Martin D. Goodkin


Martin D. Goodkin
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Arts & Culture > Films--1 Series---reviews

Films--1 Series---reviews

There is a list on my desk of 40 movies and series of which 30 are on Netflix and 10 on Amazon/Prime video. Over the years I had some 'must-see' shows on television but never had a list. Also, I was sort of a snob about seeing movies in a movie theatre but that's another post! Here are 4 'movies' I saw recently on television.

1. "How To Fix A Drug Scandal"--series on Netflix--4 episodes This is a documentary regarding 2 women who worked for the State of Massachusetts with one being Sonja Farak who was responsible for testing drug evidence turned in by police and to be used in the trials of the 'criminals'. She became addicted to the drugs, using the evidence, and was responsible for thousands of drug convictions and was eventually found out. Six months before the other woman, Annie Dookhan, trying to impress her supervisors as a chemist, had been caught forging thousands of tests which in turn caused jamming up the courts with appeals. There was also an underlying scandal regarding how the state attorney's office buried a lot of the evidence against Farak. The 'narrator' of this series is a defense attorney, Luke Ryan, who was very suspicious of the way everything was handled and had 2 clients who were convicted based on Farak's test results.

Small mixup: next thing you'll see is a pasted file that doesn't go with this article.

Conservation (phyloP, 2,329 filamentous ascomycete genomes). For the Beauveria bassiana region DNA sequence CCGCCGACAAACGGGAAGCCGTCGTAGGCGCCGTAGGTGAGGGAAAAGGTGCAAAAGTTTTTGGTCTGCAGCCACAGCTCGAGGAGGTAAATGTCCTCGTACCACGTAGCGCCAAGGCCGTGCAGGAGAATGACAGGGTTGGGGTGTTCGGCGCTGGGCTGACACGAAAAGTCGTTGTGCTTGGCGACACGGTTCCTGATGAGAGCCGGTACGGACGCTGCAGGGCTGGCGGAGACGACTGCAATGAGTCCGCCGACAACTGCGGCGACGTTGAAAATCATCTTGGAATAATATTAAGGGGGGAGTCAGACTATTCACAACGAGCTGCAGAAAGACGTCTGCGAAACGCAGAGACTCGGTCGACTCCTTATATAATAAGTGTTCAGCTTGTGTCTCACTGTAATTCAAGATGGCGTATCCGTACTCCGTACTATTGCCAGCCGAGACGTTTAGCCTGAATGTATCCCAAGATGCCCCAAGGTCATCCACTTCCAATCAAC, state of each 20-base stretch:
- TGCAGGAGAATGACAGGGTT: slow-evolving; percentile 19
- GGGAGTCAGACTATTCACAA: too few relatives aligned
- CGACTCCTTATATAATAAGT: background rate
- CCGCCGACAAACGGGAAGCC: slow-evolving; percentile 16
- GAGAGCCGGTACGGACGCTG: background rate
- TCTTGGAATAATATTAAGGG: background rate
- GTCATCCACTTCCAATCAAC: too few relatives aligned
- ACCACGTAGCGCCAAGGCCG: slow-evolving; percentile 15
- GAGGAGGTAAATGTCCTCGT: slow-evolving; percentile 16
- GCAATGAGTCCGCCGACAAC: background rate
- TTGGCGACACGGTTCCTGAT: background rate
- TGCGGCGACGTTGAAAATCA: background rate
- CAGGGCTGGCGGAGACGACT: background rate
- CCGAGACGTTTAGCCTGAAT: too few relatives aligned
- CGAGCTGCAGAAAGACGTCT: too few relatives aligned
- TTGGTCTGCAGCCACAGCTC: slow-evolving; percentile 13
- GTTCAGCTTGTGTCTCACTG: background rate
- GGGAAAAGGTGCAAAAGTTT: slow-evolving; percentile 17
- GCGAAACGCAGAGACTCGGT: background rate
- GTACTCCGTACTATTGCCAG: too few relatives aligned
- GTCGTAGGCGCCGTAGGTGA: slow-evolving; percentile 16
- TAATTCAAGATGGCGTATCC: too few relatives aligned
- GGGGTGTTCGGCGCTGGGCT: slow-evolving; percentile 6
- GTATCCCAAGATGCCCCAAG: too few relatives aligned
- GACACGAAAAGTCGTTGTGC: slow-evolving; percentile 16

For people who like true crime documentaries "How To Fix A Drug Scandal" is very interesting but could have been told in 2 episodes instead of the 4 lasting over 3 and1/2 hours.

2. "Tigertail" is a film written and directed by Alan Yang, based on and narrated by his father, is about the latter leaving Taiwan to migrate to America. He leaves behind the love of his life and enters a loveless marriage to his boss's daughter who funds the trip to the U.S. where they raise their son and daughter. He is a dour man who fails to connect with his children as we see in a few scenes between father and daughter.
At an hour and 31 minutes "Tigertail" promises to be an interesting movie but doesn't deliver though if you have the time it is worth seeing.

3. "All In My Family" is a 40 minute documentary by Hao Wu showing how he left his traditional Chinese family, came to the U.S. and with his lover has kids via surrogates. He and his lover Eric, with the kids, return for a visit to China. They all are loved by the family though they don't understand or accept that their child is gay in 2010.
In 40 minutes Wu covers about 3 years, leaving nothing out, and shows the difference in acceptance via culture.

4. "The Windermere Children" was on PBS and is a must-see. In 1945 300 Polish youngsters, not speaking a word of English, were liberated from the nazi concentration camps and brought to England to become acclimated with a new world. We follow 7 of the children, at the beginning hearing the voices of 5 of these survivors and, in the end, we get to meet them. I couldn't/wouldn't take my eyes off the screen for a minute, many times shaking my head in disbelief, at times even smiling at their antics and a few minutes later crying at what they had been and were going through.
Director Michael Samuels and screenwriter Simon Block show us what "The Windermere Children" endured and overcame. Check your PBS station for a repeat (or when it is streaming) and don't miss it!

posted on Apr 11, 2020 2:46 PM ()

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